Sounding out bubbles in pipes
Pipes and pipelines, these have become the veins of modern society. They transport precious fuels like oil and gas from the ocean floor depths, across country borders, through cities and into homes like yours. But that first step, to bring oil and gas through pipes from the seabed, is a complex procedure fraught with dangers due to the changing pressures involved. An international team led by European researchers has come up with a new method of measuring gas bubbles in pipelines, enabling workers to avoid bubble "blow outs" like that in the Gulf of Mexico in 2010. The study was presented in the Royal Society journal Proceedings of the Royal Society A.
In April 2010 the world was shocked with the environmental damage caused by a methane gas bubble which triggered an oil rig blast, killing 11 people in the Gulf of Mexico. A small methane bubble expanded so big that it shot oil 240 feet (73 metres) into the air. To avoid accidents like this, the ability to measure gas bubbles in pipelines is vital to the manufacturing, power and petrochemical industries. New research from the University of Southampton in the United Kingdom, however, has devised a new method to more accurately measure gas bubbles in pipelines.
From the bottom of the seabed to the water's surface, there is a difference in pressure. Any bubbles present in the oil or gas being brought up through the pipe will naturally expand as the pressure reduces the closer to the surface it gets. These expanding bubbles can cause a blowout, which is the sudden release of oil and/or gas from a well.
At the moment, gas bubble size distribution (BSD) is estimated by sending sound waves through the bubble liquid and comparing the measured attenuation of the sound wave (loss in amplitude as it propagates) with that predicted by theory.
Problems surface when transferring theory into practice. According to theory, the assumption is made that bubbles exist in an infinite body of liquid. This could lead to errors in the estimation of the bubble population.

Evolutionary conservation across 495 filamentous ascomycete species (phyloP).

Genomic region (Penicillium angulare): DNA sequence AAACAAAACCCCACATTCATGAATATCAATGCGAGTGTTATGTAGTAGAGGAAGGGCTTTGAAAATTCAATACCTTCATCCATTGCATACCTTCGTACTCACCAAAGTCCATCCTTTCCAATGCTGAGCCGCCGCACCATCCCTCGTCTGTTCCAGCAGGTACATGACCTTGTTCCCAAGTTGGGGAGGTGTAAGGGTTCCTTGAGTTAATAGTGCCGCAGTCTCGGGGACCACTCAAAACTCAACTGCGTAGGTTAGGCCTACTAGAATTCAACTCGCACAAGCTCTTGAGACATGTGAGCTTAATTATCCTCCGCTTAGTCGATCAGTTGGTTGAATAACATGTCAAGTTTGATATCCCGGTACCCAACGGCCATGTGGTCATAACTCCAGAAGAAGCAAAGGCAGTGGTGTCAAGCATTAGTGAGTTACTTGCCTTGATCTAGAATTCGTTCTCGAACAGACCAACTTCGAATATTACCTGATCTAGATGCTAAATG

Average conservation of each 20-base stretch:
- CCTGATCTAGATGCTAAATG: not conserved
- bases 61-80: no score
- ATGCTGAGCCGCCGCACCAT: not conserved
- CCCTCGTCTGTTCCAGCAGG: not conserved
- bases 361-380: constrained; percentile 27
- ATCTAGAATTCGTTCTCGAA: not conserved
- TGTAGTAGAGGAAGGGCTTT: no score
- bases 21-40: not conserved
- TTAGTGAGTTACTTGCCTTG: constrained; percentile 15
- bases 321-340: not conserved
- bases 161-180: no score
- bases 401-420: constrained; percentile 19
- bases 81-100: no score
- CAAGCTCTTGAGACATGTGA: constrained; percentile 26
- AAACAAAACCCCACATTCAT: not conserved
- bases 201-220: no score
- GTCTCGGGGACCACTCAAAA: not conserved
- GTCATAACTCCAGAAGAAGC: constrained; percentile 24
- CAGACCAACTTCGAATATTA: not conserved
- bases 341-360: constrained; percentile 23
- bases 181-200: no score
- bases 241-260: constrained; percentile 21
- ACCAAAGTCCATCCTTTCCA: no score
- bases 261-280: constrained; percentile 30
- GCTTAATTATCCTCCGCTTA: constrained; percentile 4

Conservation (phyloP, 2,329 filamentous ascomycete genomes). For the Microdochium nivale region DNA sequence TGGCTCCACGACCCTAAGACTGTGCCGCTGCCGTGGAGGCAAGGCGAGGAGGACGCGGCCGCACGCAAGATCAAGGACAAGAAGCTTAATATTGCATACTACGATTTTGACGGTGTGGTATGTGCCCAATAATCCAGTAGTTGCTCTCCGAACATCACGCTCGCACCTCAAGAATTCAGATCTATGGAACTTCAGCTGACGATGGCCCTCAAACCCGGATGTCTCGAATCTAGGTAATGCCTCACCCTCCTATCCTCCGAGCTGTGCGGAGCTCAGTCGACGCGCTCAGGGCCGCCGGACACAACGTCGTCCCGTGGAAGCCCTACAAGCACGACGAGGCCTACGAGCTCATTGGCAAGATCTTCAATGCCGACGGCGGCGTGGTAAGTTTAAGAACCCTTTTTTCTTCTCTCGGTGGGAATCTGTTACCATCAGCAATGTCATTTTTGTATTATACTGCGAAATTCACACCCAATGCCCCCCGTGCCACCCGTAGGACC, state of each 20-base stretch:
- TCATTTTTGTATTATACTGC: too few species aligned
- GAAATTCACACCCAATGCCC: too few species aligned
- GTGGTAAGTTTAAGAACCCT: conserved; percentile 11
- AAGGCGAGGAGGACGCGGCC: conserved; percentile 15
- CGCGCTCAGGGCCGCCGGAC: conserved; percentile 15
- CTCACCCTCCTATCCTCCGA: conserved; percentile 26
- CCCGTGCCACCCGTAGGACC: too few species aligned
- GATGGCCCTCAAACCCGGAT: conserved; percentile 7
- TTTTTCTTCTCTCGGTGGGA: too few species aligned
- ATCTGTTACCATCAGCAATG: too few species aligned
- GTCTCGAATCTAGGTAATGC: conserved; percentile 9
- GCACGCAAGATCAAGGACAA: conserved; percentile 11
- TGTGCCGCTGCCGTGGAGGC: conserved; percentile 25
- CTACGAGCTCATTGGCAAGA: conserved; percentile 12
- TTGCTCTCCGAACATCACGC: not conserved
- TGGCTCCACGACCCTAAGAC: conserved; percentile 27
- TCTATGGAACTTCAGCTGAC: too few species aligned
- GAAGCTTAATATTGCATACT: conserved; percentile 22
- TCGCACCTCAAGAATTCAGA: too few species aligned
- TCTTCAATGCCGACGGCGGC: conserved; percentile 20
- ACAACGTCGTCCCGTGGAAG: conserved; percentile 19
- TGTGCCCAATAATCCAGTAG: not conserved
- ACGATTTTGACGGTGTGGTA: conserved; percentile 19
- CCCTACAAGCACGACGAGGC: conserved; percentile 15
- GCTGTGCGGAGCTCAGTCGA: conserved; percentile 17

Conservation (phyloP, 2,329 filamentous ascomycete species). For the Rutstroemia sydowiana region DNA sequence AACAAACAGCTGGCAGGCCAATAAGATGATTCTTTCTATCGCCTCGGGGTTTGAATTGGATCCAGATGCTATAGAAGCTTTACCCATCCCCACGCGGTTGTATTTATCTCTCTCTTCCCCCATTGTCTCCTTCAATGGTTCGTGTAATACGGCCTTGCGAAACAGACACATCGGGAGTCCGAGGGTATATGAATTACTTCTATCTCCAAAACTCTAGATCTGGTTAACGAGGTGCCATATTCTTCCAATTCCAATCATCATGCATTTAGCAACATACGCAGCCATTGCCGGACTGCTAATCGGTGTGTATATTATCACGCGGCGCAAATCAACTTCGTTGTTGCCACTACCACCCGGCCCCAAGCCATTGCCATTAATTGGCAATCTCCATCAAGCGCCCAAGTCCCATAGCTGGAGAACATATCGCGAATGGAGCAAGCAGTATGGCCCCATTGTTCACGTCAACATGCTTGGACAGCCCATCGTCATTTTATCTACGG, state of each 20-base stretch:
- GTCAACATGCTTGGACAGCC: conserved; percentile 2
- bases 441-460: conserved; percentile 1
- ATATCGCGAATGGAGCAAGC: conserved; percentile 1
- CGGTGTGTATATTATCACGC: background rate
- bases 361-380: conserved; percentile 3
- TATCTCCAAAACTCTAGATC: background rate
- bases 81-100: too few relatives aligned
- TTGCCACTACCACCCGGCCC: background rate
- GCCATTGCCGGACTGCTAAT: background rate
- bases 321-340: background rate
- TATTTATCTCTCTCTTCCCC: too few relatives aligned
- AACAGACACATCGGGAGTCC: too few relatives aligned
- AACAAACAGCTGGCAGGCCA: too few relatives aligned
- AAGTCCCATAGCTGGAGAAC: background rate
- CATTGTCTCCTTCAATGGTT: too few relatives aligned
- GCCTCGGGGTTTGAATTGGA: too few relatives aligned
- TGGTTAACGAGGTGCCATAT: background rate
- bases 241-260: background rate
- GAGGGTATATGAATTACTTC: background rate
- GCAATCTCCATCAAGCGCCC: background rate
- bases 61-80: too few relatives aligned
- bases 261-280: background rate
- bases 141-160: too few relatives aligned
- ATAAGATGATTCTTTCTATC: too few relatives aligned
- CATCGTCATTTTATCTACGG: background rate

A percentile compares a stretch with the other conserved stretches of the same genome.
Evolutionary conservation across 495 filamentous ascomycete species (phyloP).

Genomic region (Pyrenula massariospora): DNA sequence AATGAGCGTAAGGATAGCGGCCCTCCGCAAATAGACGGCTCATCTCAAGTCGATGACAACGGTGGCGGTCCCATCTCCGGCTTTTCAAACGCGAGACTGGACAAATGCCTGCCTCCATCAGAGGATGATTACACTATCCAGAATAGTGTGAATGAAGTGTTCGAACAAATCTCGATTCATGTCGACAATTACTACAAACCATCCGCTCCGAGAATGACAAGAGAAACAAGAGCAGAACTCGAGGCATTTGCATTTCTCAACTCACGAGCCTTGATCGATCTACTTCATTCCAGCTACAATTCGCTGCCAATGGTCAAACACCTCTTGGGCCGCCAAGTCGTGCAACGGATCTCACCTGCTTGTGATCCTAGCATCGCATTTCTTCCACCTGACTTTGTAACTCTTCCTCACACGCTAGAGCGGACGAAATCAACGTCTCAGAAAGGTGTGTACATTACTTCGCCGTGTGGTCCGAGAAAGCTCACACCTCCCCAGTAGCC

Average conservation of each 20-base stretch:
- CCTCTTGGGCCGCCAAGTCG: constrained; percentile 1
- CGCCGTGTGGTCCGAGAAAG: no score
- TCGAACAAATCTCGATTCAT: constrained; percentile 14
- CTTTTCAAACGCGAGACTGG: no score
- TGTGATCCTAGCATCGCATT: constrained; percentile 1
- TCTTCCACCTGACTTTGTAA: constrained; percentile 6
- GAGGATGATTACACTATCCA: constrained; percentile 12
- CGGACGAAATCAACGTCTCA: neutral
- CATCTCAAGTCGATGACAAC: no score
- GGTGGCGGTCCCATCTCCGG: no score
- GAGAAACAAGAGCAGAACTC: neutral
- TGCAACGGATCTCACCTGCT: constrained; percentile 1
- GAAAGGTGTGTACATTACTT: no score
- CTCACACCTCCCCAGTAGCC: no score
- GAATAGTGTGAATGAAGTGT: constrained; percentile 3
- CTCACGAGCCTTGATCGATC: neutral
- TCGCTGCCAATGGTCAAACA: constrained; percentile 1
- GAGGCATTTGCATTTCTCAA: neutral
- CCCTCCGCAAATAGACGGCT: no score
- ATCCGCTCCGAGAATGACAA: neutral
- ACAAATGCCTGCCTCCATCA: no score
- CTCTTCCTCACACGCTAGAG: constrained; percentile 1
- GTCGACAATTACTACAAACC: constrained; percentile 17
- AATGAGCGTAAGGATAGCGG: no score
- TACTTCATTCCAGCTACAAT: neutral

The European-led research team, headed by Professor Tim Leighton from the Institute of Sound and Vibration Research at the University of Southampton, has devised a new method, which takes into account that bubbles exist in a pipe.
They measured how phase speeds and attenuations in bubbly liquid in a pipe might be inverted to estimate the BSD (which was independently measured using an optical technique). This new technique, appropriate for pipelines such as TTF, gives good BSD estimations if the frequency range is sufficiently broad.
According to Professor Leighton, 'This paper reports on the method we devised half-way through the research contract. It works, but just after we designed it the 2008 global financial crash occurred, and funds were no longer available to build the device into the mercury pipelines of ORNL. A more affordable solution had to be found, which is what we are now working on. The original design has been put on hold for when the world is in a healthier financial state. This has been a fantastic opportunity to work with nuclear scientists and engineers from ORNL and RAL.'
Professor Leighton and his team,were commissioned to undertake the work as part of an on-going programme to devise ways of more accurately estimating the BSD for the mercury-filled steel pipelines of the target test facility (TTF) of the USD 1.4 billion Spallation Source (SNS) at Oak Ridge National Laboratory, Tennessee, United States — one of the most powerful pulsed neutron sources in the world.
This facility is capable of firing a beam of protons using a linear accelerator hundreds of metres long, into 20 tonnes of pumped liquid mercury. Specialised neutron instruments are built in a circle around the source to catch the beams of neutrons and use them to probe the internal structures of materials, such as test aircraft wings, forensic samples and biomedical products.
'The SNS facility was built with the expectation that every so often it would need to be shut down and the now highly radioactive container of the mercury replaced by a new one, because its steel embrittles from radiation damage,' said Professor Leighton. 'However, because the proton beam impacts the mercury and generates shock waves, which cause cavitation bubbles to collapse in the mercury and erode the steel, the replacement may need to be more often than originally planned at full operating power. Indeed, achieving full design power is in jeopardy.'